Many films have made my eyes tear up but never flow like Toy Story 3. Maybe because I grew up with Toy Story 1 (Toy Story 2 never stuck to me). I remember as a kid during summer break I would pop the VHS into the player and heat up some Cup Noodles and watch it. I tried my best not to cry during Toy Story 3 because I was watching it with my guy friends (you know the macho type). I couldn’t hold it in by the end though. “Goodbye… partner.” Ohhhh goddddd. Its probably because it coincided with my own life so well.
Alright…I’m not saying I outright was bawling but as far as getting a lump in my throat or teary eyed there are a few. Parts of Tim Burton’s Ed Wood and the scene in Racing with the Moon where Sean Penn draws the map for Elizabeth McGovern to her hidden present. Also parts of Punch Drunk Love, the end of Asphalt Jungle, Spartacus and the end of Red River takes the top prize.
The last 15 minutes of A Scanner Darkly always gets me.
Synecdoche, New York generally does, and The Royal Tenenbaums sometimes (likewise, Pop and Me).
@odilonvert: I remember, as a child, watching that movie with my mother and her having that reaction. I do recall empathizing with the response, even if I did not totally grasp it.
I cried when Macaulay Culkin died in My Girl.
oh well i cried when i was little and saw dumbo, also bambi, E.T., Love Story. later it was limelight and another chaplin-film – i do not recall the title right now – the one with the blind flowergirl. last film i cried and couldnt stop was “Mary and Max”. but i noticed i wasnt the only one in the movie theatre! : )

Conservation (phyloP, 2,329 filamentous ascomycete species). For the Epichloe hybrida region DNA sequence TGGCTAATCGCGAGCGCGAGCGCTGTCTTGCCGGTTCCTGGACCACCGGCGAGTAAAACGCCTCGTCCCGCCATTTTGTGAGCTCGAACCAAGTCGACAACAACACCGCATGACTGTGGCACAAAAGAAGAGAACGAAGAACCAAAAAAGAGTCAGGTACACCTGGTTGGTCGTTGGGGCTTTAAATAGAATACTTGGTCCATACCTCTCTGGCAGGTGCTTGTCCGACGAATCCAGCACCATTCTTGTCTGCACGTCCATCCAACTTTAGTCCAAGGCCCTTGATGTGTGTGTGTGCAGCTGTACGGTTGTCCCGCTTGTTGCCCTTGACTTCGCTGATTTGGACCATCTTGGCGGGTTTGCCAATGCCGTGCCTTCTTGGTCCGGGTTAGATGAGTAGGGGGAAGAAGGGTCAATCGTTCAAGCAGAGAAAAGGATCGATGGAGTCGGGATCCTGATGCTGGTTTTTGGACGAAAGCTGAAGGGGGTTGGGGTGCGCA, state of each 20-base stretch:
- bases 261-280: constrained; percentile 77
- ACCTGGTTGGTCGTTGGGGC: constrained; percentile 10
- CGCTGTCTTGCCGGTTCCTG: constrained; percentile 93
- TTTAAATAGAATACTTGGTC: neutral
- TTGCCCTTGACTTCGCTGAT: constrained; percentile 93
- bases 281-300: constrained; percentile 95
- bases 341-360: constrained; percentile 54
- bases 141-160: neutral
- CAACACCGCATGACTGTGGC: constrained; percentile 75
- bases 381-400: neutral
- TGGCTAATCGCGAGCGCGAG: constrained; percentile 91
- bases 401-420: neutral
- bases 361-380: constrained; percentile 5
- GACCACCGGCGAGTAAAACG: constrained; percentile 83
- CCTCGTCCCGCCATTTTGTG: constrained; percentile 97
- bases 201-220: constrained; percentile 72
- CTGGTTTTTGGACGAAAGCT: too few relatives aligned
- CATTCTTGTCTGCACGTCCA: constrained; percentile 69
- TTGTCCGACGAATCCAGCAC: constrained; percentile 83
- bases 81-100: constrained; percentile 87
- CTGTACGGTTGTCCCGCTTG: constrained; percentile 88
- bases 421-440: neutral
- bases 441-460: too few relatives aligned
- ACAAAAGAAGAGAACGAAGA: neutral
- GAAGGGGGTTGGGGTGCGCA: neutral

Terms of endearment
Nights of cabiria
the ones that i can remember:
the children are watching us
diving bell and the butterfly
au hasard balthazar
dancer in the dark
paris, texas (nearly)
interiors (woody allen, for those who might not remember this movie)
the virgin spring
death of mr. lazarescu
Korova (the russian animated short)
enigma of kasper hauser
When the daughter of Bill Holden’s character in Network looks outside to see the people shouting out of their windows, I am overcome by the despair I believe they represent.
“The Sound of Music” – mostly because of a spontaneous incident, a little trick played by one’s own imagination. One day this film was playing on TV, the part where she appears on top of the hill and starts singing “the hills are alive with the sound of music.”
Well, maybe I was in a different mood that day, but I suddenly imagined a big starving wolf appearing behind her. I just couldn’t stop laughing at “The Hound of Music”… but I’m better now.
On a more serious tone, “Round Midnight” nearly got me, though.
Nights of Cabiria
The Thin Red Line
Napoleon (dir Abel Gance)—saw it with the full orchestra—the beauty of it made me cry.
Breaking The Waves
Days of Heaven
Mother Krause’s Journey to Happiness (Phil Jutzi)
Like Grains of Sand (Ryosuke Hashiguchi)
Autumn Days (Roberto Gavaldón)
A Dedicated Life (Kazuo Hara)
Travellers (Bahram Beizai)
Synecdoche, New York, La Strada, The 400 Blows.
Sohrab Shahid-Saless’ ‘Still Life’ and ’ White Balloon’.
Subarnarekha (Ritwik Ghatak)
The ending did it for me :((.
well, there you go, The Cloud-Capped Star made me bawl my eyes out. seems like Ghatak can do that.
Dumbo, A.I Artificial Intelligence